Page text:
Metal Finishing Guide Book


Issue link:

Contents of this Issue


Page 132 of 903

and/or straight dip operations is preferred. In a combination installation, spray can be utilized in areas such as first cleaner stages, rinse stages, and final rinse stages; however, if dip cleaning is used, then rinsing should be done in the dip as well as in the activation, phosphating, and sealing operations. Because the spray utilizes the kinetic energy of the spray pressure, concentrations and treatment times can be kept lower in spray operations compared to dip. As for the phosphate process, treatment time for a spray installation should be a minimum of 60 seconds and for a dip 90 seconds, but 120 seconds is preferred. Typical process examples are given in Table V. HEAVY ZINC PHOSPHATING FOR RUST PROTECTION Zinc phosphating or manganese-phosphate processes are also widely used for corrosion protection purposes where the phosphate coating works as a carrier for the specific oil or wax film that is applied over it. Typical applications where the technology is used include screws, nuts, bolts, plain washers, brake components, clutch components, engine parts, and several others. The processes are applied in dip operations, either in bulk processes utilizing tumblers, or in a specific rack design. The coating weight produced by the processes can vary in the range of 1,000���4,500 mg/ft2. With no further after-treatment, these processes create a salt-spray resistance (SS DIN 50021) of 0.5 to 2 hours. Application of a sealant process can create salt-spray resistance of up to 24 hours. Application of a rust-preventive oil or wax impregnation can further increase the saltspray resistance of the respective products in the range of 48 to 720 hours. The process technology is based on the same reaction as described earlier. Several accelerators can also be used in the process chemistry. The heaviest coatings are developed by the nitrate-accelerated processes, which are working on the ���iron side,��� meaning that divalent iron is present in the process solution. This technology has a limit in that the iron content has to be controlled because it can inhibit proper coating reaction and spontaneous sludge formation. The nitrate-accelerated processes cannot create the heavy coatings but they phosphate faster than the nitrate processes. Coating weights with the nitrite processes are also lower than the nitrate-accelerated processes. The crystal structure of the coatings is mainly hopeite and phosphophyllite for the zinc phosphating processes and if a manganese-phosphate process is used, a manganese-iron phosphate crystal is developed. The process specifics for the processes will vary but some guidelines are as follows: (1) Phosphate coatings with coating weights up to 4,500 mg/ft2 are deposited by processes with long immersion times and high temperatures. Tines can be as long as 60 minutes and temperatures are in the range of 180���205��F. (2) Phosphate processes containing accelerators, such as nitrates, produce zinc or manganese phosphate coatings with coating weights in the range of 1,000���3,500 mg/ft2 with treatment times in the area of 5 to 15 minutes. Temperature range is between 130��F and 200��F depending on the process. The coatings can also be treated with coloring agents so that the appearance of the parts can be varied to customer demands. (Fig. 3 shows a summary of the possible sequences.). COLD-FORMING PROCESSES FOR TUBE WIRE, COLD EXTRUSION The application of chemical processes for the purpose of assisting the cold forming of metals was already in general use at the beginning of this century. The in129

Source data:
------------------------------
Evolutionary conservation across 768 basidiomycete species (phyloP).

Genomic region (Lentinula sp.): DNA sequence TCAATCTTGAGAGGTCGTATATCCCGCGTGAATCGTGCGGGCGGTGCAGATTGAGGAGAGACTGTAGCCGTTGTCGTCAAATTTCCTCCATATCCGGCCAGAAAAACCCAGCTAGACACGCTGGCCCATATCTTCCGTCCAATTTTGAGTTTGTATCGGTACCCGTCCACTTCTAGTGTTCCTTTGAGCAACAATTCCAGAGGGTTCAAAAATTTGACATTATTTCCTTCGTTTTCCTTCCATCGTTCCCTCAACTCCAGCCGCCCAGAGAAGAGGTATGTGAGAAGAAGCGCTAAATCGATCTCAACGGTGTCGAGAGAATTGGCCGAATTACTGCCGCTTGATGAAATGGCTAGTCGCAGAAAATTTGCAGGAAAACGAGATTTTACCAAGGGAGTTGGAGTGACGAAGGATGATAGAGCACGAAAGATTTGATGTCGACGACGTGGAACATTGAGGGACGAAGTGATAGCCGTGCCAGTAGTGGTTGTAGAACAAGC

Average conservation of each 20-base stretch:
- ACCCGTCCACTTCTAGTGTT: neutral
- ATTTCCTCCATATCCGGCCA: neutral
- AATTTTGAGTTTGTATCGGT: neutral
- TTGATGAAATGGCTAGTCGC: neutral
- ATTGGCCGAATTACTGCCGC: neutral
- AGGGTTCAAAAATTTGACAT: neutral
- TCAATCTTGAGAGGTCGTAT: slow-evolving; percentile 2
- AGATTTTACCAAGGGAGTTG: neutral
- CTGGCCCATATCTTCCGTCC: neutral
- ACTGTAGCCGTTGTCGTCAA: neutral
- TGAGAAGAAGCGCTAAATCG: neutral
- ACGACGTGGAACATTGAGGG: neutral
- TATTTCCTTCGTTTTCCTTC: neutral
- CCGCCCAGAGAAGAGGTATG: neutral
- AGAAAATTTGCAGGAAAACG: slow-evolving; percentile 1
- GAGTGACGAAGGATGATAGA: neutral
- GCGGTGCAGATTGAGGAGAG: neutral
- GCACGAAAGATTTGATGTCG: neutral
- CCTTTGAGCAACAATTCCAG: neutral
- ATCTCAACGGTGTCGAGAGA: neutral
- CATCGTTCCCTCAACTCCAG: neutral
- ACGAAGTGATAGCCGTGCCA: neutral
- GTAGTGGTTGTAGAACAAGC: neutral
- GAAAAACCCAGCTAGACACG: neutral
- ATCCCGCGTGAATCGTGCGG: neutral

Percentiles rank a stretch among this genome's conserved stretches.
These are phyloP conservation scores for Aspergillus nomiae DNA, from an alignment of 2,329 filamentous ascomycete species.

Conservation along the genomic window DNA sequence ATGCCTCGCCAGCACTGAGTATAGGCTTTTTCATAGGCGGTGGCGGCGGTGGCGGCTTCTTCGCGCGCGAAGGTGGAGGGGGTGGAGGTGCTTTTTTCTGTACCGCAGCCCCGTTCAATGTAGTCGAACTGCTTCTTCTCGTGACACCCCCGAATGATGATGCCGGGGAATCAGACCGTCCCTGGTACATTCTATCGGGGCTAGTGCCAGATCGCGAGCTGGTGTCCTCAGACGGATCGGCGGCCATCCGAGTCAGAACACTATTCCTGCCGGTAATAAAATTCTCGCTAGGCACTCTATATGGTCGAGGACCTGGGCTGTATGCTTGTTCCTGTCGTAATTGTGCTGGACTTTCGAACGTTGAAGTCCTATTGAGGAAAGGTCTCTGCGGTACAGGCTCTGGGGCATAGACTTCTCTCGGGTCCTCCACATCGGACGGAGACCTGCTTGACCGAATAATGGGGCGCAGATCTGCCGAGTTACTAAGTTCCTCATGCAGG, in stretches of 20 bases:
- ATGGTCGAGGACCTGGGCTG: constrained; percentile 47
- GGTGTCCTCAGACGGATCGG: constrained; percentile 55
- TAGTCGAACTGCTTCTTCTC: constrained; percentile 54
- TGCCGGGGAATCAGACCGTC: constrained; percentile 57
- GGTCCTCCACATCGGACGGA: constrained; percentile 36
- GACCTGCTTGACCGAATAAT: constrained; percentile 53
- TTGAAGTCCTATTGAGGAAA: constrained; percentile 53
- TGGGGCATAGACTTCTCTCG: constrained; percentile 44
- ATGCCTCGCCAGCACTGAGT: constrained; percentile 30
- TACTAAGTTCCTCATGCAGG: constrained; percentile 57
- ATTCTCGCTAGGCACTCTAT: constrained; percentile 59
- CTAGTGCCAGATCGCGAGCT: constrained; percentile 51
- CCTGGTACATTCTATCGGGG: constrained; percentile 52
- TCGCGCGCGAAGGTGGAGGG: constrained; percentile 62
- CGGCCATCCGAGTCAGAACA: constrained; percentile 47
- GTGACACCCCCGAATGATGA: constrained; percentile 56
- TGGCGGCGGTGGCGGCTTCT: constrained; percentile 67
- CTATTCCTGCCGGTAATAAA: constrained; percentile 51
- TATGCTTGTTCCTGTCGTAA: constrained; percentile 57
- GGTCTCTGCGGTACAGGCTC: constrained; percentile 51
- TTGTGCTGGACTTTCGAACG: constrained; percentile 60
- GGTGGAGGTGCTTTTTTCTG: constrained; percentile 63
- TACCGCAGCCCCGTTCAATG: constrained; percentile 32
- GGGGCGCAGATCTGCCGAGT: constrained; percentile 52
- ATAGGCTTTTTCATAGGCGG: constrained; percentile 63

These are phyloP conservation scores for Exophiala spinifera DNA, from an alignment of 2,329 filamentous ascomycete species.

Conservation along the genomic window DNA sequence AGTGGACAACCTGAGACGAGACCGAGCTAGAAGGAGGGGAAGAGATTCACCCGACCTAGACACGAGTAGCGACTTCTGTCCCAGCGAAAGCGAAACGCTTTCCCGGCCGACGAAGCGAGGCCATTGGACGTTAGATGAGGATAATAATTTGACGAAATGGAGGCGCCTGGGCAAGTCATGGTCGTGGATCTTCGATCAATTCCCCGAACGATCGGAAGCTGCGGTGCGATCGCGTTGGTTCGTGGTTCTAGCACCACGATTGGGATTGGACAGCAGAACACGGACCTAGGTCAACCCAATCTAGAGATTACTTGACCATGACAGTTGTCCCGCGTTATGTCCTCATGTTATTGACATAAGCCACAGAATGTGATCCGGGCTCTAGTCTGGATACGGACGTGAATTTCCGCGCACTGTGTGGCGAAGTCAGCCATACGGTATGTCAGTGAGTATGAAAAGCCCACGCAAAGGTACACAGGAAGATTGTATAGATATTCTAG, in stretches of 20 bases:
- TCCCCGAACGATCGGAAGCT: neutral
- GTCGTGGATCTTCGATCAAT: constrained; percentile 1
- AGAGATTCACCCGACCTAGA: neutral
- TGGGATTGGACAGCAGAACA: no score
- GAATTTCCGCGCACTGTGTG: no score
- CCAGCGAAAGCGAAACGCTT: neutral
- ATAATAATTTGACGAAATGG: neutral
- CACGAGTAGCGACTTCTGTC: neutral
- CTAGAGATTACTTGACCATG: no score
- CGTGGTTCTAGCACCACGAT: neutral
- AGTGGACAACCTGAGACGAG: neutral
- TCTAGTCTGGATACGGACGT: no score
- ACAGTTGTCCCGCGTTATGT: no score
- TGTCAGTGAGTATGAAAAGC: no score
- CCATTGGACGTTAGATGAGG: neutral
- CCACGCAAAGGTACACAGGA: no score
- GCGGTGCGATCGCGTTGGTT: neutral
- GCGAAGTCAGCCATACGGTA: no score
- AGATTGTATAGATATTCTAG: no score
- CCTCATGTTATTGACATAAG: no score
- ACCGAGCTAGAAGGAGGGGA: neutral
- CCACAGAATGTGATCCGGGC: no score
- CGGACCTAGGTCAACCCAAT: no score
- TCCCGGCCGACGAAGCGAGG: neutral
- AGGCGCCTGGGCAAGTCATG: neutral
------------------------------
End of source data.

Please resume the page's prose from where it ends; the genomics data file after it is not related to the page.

Articles in this issue

view archives of Metal Finishing Guide Book - 2012-2013